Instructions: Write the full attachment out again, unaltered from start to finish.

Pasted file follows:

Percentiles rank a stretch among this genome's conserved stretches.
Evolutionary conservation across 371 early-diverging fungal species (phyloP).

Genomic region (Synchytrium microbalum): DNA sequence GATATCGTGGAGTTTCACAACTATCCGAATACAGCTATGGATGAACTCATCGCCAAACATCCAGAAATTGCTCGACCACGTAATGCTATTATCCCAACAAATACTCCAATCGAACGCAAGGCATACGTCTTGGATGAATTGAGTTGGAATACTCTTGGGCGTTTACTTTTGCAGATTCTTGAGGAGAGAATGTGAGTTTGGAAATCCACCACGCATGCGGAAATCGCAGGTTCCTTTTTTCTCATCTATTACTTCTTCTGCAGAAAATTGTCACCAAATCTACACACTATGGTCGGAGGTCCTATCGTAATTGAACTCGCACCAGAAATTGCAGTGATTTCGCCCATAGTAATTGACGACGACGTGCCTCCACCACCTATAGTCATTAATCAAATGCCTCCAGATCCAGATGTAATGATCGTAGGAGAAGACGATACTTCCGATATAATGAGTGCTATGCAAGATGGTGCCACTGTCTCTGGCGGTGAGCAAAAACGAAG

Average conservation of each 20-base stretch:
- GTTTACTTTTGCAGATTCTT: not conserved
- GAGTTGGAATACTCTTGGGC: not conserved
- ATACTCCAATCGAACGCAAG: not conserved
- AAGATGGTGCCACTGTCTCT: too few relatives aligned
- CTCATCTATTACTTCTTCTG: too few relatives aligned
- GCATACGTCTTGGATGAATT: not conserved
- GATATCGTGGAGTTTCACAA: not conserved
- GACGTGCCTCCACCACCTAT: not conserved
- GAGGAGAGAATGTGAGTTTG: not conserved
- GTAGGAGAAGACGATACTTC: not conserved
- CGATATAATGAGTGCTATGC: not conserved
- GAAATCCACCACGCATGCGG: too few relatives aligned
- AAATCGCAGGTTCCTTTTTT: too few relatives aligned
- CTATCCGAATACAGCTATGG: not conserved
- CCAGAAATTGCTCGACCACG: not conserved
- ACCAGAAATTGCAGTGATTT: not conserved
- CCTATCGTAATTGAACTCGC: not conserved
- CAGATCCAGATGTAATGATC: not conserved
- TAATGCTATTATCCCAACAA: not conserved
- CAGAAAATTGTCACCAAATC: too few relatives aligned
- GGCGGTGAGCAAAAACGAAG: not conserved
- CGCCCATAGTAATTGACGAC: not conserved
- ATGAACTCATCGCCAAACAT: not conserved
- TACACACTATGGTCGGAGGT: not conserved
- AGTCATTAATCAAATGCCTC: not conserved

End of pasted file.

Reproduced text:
Percentiles rank a stretch among this genome's conserved stretches.
Evolutionary conservation across 371 early-diverging fungal species (phyloP).

Genomic region (Synchytrium microbalum): DNA sequence GATATCGTGGAGTTTCACAACTATCCGAATACAGCTATGGATGAACTCATCGCCAAACATCCAGAAATTGCTCGACCACGTAATGCTATTATCCCAACAAATACTCCAATCGAACGCAAGGCATACGTCTTGGATGAATTGAGTTGGAATACTCTTGGGCGTTTACTTTTGCAGATTCTTGAGGAGAGAATGTGAGTTTGGAAATCCACCACGCATGCGGAAATCGCAGGTTCCTTTTTTCTCATCTATTACTTCTTCTGCAGAAAATTGTCACCAAATCTACACACTATGGTCGGAGGTCCTATCGTAATTGAACTCGCACCAGAAATTGCAGTGATTTCGCCCATAGTAATTGACGACGACGTGCCTCCACCACCTATAGTCATTAATCAAATGCCTCCAGATCCAGATGTAATGATCGTAGGAGAAGACGATACTTCCGATATAATGAGTGCTATGCAAGATGGTGCCACTGTCTCTGGCGGTGAGCAAAAACGAAG

Average conservation of each 20-base stretch:
- GTTTACTTTTGCAGATTCTT: not conserved
- GAGTTGGAATACTCTTGGGC: not conserved
- ATACTCCAATCGAACGCAAG: not conserved
- AAGATGGTGCCACTGTCTCT: too few relatives aligned
- CTCATCTATTACTTCTTCTG: too few relatives aligned
- GCATACGTCTTGGATGAATT: not conserved
- GATATCGTGGAGTTTCACAA: not conserved
- GACGTGCCTCCACCACCTAT: not conserved
- GAGGAGAGAATGTGAGTTTG: not conserved
- GTAGGAGAAGACGATACTTC: not conserved
- CGATATAATGAGTGCTATGC: not conserved
- GAAATCCACCACGCATGCGG: too few relatives aligned
- AAATCGCAGGTTCCTTTTTT: too few relatives aligned
- CTATCCGAATACAGCTATGG: not conserved
- CCAGAAATTGCTCGACCACG: not conserved
- ACCAGAAATTGCAGTGATTT: not conserved
- CCTATCGTAATTGAACTCGC: not conserved
- CAGATCCAGATGTAATGATC: not conserved
- TAATGCTATTATCCCAACAA: not conserved
- CAGAAAATTGTCACCAAATC: too few relatives aligned
- GGCGGTGAGCAAAAACGAAG: not conserved
- CGCCCATAGTAATTGACGAC: not conserved
- ATGAACTCATCGCCAAACAT: not conserved
- TACACACTATGGTCGGAGGT: not conserved
- AGTCATTAATCAAATGCCTC: not conserved